<p><b>INTRODUCTION: </b>Child occupant safety in motor-vehicle crashes is evaluated using Anthropomorphic Test Devices (ATD) seated in optimal positions. However, child occupants often assume suboptimal positions during real-world driving trips. Head impact to the seat back has been identified as one important injury causation scenario for seat belt restrained, head-injured children (Bohman et al., 2011). There is therefore a need to understand the interaction of children with the Child Restraint System to optimize protection.</p>

<p><b>METHOD: </b>Naturalistic driving studies (NDS) will improve understanding of out-of-position (OOP) trends. To quantify OOP positions, an NDS was conducted. Families used a study vehicle for two weeks during their everyday driving trips. The positions of rear-seated child occupants, representing 22 families, were evaluated. The study vehicle - instrumented with data acquisition systems, including Microsoft Kinect™ V1 - recorded rear seat occupants in 1120 driving 26 trips. Three novel analytical methods were used to analyze data. To assess skeletal tracking accuracy, analysts recorded occurrences where Kinect™ exhibited invalid head recognition among a randomly-selected subset (81 trips). Errors included incorrect target detection (e.g., vehicle headrest) or environmental interference (e.g., sunlight). When head data was present, Kinect™ was correct 41% of the time; two other algorithms - filtering for extreme motion, and background subtraction/head-based depth detection are described in this paper and preliminary results are presented. Accuracy estimates were not possible because of their experimental nature and the difficulty to use a ground truth for this large database. This NDS tested methods to quantify the frequency and magnitude of head positions for rear-seated child occupants utilizing Kinect™ motion-tracking.</p>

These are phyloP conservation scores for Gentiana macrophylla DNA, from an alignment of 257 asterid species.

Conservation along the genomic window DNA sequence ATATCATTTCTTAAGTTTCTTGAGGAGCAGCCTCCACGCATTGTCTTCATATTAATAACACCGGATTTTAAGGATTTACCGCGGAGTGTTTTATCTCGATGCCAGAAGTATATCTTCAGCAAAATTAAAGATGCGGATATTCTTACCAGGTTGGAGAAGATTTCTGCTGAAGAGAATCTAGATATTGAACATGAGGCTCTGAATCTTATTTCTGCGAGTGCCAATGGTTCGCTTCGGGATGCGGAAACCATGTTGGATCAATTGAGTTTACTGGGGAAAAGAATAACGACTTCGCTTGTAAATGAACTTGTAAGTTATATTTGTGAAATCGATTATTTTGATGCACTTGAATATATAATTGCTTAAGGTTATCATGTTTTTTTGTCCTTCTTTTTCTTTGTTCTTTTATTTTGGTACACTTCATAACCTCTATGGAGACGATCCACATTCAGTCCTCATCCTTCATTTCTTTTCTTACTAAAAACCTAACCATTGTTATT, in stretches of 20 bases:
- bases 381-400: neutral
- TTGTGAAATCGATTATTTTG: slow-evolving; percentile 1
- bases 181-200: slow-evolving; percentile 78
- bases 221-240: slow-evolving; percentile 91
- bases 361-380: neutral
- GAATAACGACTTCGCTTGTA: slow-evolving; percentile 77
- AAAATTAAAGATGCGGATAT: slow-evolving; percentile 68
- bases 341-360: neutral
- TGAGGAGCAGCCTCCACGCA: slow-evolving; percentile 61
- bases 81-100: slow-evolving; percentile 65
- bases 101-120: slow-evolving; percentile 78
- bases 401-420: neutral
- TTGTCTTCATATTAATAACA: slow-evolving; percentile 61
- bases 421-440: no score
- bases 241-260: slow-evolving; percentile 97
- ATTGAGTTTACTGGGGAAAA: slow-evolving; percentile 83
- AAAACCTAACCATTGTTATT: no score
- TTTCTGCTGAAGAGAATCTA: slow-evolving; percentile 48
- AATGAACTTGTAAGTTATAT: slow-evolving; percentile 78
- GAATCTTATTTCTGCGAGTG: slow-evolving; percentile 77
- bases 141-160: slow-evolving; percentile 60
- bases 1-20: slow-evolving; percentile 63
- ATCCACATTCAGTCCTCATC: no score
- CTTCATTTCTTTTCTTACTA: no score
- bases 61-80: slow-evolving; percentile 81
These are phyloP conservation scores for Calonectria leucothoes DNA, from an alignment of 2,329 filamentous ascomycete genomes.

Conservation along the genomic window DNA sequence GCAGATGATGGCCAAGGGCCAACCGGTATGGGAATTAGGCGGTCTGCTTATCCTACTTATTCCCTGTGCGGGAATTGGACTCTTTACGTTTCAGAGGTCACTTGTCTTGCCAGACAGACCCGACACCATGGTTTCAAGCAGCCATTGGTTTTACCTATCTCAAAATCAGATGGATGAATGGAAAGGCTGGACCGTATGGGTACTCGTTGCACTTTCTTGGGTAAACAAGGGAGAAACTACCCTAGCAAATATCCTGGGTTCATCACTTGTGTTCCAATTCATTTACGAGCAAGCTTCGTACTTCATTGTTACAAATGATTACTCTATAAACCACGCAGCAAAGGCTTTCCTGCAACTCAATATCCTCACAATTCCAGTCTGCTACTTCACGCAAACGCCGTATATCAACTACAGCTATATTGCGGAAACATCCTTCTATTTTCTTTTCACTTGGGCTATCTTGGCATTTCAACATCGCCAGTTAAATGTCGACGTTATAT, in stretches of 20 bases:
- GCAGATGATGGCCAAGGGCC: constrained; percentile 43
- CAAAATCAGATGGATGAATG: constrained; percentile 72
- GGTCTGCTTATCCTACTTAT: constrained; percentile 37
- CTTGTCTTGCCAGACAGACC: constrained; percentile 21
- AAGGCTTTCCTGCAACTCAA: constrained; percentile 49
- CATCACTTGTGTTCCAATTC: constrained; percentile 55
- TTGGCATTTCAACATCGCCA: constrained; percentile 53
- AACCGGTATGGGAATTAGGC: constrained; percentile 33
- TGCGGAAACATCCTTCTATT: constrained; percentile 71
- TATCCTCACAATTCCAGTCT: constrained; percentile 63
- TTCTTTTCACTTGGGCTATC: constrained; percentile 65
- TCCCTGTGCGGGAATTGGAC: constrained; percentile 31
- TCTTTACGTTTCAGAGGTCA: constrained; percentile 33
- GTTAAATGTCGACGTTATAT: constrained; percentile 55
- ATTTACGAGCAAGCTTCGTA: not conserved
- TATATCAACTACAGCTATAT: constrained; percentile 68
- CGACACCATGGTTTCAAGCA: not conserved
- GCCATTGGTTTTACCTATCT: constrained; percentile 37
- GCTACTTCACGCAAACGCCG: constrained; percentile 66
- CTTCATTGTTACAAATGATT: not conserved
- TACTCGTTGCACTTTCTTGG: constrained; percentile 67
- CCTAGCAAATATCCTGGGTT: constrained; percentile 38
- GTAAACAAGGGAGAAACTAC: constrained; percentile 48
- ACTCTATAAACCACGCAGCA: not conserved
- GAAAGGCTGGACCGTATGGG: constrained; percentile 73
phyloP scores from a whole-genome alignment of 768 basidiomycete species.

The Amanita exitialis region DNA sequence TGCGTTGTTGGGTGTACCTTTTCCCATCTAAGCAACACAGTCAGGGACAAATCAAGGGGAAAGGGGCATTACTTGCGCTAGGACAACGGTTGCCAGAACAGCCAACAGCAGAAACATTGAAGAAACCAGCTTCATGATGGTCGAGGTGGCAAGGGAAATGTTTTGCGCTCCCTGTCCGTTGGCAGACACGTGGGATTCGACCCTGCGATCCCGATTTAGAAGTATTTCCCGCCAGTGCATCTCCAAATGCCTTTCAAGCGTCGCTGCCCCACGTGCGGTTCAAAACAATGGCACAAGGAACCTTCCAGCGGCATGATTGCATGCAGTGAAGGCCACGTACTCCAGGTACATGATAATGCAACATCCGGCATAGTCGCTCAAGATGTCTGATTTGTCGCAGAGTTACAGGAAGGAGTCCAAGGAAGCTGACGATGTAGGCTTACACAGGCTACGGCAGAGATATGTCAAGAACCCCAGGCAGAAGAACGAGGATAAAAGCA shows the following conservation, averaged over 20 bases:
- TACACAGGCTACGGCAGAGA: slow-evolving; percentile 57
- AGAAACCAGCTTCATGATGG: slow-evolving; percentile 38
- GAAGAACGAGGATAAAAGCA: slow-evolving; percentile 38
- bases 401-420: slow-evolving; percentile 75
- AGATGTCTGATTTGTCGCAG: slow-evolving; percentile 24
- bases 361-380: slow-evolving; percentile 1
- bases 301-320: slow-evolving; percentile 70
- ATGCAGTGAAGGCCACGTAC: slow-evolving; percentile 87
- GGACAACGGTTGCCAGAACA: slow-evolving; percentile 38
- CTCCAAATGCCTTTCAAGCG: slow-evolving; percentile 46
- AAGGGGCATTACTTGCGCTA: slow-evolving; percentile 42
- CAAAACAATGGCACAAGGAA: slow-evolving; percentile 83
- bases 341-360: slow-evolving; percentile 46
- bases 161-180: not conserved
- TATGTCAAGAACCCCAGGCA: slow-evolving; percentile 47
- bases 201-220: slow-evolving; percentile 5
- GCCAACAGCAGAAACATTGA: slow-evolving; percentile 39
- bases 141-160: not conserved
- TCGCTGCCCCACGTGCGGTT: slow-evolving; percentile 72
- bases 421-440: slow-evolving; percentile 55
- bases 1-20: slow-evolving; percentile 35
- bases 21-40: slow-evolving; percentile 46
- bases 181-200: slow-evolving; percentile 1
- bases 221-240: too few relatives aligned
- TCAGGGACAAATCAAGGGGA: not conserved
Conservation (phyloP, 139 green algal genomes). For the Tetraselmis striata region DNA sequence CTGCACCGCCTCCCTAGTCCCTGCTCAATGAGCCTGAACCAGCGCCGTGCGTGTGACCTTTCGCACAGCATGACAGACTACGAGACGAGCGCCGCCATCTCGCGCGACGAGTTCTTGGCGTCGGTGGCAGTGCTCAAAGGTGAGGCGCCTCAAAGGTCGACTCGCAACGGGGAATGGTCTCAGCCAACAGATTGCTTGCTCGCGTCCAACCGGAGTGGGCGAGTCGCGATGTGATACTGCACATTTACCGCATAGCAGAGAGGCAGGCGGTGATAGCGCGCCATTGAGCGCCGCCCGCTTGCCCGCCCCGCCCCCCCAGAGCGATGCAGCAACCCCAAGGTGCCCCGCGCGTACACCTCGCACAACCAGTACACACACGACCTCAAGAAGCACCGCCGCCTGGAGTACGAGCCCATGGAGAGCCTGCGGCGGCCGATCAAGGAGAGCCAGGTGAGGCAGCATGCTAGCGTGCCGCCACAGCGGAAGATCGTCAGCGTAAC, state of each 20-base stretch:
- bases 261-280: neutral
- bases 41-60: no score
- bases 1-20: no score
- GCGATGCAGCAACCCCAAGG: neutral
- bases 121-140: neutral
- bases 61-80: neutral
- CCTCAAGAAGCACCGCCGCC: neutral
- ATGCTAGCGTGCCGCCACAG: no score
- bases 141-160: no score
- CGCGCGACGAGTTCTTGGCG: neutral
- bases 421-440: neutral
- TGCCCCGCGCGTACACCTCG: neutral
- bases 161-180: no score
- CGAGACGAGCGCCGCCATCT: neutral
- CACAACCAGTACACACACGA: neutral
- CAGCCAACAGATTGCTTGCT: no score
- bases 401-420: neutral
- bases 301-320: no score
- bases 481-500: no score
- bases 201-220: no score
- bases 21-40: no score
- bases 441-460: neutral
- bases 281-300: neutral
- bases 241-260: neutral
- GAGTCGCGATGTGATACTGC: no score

<p><b>RESULTS: </b>This study's results informed recent ATD sled tests that replicated observed positions (most common and most extreme), and assessed the validity of child occupant protection on these typical CRS uses.</p>

<p><b>SUMMARY: </b>Optimal protection in vehicles requires an understanding of how child occupants use the rear seat space. This study explored the feasibility of using Kinect™ to log positions of rear seated child occupants. Initial analysis used the Kinect™ system's skeleton recognition and two novel analytical algorithms to log head location.</p>

<p><b>PRACTICAL APPLICATIONS: </b>This research will lead to further analysis leveraging Kinect™ raw data - and other NDS data - to quantify the frequency/magnitude of OOP situations, ATD sled tests that replicate observed positions, and advances in the design and testing of child occupant protection technology.</p>
Year of Publication
Journal of Safety Research
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Date Published
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Alternate Journal
J Safety Res